Russell Letson Reviews Failed State by Christopher Brown

Failed State, Christopher Brown (Harper Voyager 978-0062859105, $16.99, 384pp, tp) August 2020.

These days, reading anything scarier than “The Adventures of the Widdle Kiddons in Ice-Cream-Sundae Land” winds up reminding me of some bit of direness I’ve seen on the telly that morning. So when I saw the title of Christopher Brown’s new novel and recalled the spot-on dystopian vibe of its predecessor from last year, Rule of Capture ...Read More

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Paula Guran Reviews The Best of Michael Marshall Smith by Michael Marshall Smith

The Best of Michael Marshall Smith, Michael Marshall Smith (Subterranean Press 978-1-596-06950-3, $45.00, 568pp, hc) December 2020.

Michael Marshall Smith is that rare author whose first published story “The Man Who Drew Cats” won a respected award – the British Fantasy Award for Short Fiction – and put him immediately on the genre map. He followed it with a second win the following year with “The Dark Land” and ...Read More

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Katharine Coldiron Reviews The Trials of Koli by M.R. Carey

The Trials of Koli, M.R. Carey (Orbit 978-0-31645-868-9, $16.99, 496pp, tp) September 2020.

In short: if you loved M.R. Carey’s The Book of Koli, you will love The Trials of Koli just as much, if not more. Carey has delivered satisfac­torily on the promise of the Rampart Trilogy with a second volume just as absorbing, stunning, and emotionally rich as the first. If you want more information about ...Read More

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Gary K. Wolfe Reviews City Under the Stars by Gardner Dozois & Michael Swanwick

City Under the Stars, Gardner Dozois & Michael Swanwick (Tor 978-1250756589, $14.99, 272pp, tp) August 2020.

As any number of people observed after his un­timely death in 2018, Gardner Dozois’s phenom­enal career as an editor and his ebullient public presence at conventions vastly overshadowed his own achievements as a writer – though he won back-to-back short fiction Nebulas back in the 1980s – and that same ebullience may have ...Read More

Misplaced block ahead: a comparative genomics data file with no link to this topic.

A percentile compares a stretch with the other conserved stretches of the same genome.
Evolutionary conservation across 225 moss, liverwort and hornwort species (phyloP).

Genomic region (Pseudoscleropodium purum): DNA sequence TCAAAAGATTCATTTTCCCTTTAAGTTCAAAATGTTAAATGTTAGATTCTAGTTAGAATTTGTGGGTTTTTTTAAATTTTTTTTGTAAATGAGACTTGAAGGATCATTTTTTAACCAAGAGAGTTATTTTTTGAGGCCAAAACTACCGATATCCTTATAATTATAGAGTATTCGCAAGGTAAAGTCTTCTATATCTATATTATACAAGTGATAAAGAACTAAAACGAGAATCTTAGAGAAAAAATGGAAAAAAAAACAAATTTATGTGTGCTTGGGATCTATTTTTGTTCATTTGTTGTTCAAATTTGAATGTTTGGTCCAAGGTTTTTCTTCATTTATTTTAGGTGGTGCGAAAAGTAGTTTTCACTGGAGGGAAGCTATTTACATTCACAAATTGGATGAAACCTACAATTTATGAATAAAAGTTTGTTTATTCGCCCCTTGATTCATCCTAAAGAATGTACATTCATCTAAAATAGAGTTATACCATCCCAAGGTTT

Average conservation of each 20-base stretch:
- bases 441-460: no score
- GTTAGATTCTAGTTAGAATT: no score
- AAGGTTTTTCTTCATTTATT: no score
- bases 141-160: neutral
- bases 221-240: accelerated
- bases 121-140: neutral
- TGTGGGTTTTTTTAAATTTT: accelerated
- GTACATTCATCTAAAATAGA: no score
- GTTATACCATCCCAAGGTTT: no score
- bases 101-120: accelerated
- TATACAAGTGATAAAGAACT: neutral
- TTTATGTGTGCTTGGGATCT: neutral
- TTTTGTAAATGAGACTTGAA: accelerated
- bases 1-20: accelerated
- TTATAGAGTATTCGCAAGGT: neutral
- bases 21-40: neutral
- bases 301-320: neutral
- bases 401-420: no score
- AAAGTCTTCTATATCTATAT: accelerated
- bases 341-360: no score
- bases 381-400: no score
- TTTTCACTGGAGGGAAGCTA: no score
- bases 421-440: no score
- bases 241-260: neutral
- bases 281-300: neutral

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Paula Guran Reviews Beowulf: A New Translation by Maria Dahvana Headley

Beowulf: A New Translation, Maria Dahvana Headley (MCD x FSG Originals 978-0-374110-031, $15.00, 176pp, tp) August 2020.

According to Encyclopædia Britannica, Beowulf is a “heroic poem, the highest achievement of Old English literature and the earliest European vernacular epic.” True, but it is also a work of dark fantasy. Without its monsters, there wouldn’t be much to the story.

Maria Dahvana Headley has already retold the poem through ...Read More

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Paul Di Filippo Reviews To Hold Up the Sky by Cixin Liu

To Hold Up the Sky, Cixin Liu (Tor 978-1250306081, 336pp, $27.99, hardcover) October 2020.

Cixin Liu’s first story collection in English continues to provide the same pleasures found in his award-winning novels: the simultaneous honoring and detournement of classic SF tropes, as filtered through a distinctly non-Western worldview and a quirky set of personal sensibilities. He is at once a radical and a conservative, an optimist and a pessimist, ...Read More

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Liz Bourke Reviews The Space Between Worlds by Micaiah Johnson

The Space Between Worlds, Micaiah Johnson (Del Rey 978-0593135051, $28.00, 336pp, hc) August 2020.

Micaiah Johnson’s The Space Between Worlds is another book I have mixed feelings about. Not about its success: The Space Between Worlds is ambitious and largely accomplishes what it sets out to do. My mixed feelings are entirely down to whether or not I like it, and how to analyse what it’s doing, regardless of ...Read More

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Ian Mond Reviews Red Pill by Hari Kunzru

Red Pill, Hari Kunzru (Knopf 978-0-451-49371-2, $27.95, 304pp, hc) September 2020.

The narrator of Hari Kunzru’s provocatively titled new novel, Red Pill, is an unnamed academic and freelance writer suffering from a mid-career crisis. When the prestigious Deuter Centre selects him for a three-month residency at their villa in Berlin, he accepts the invitation. It’s not only an opportunity for him to work on his latest project (“I ...Read More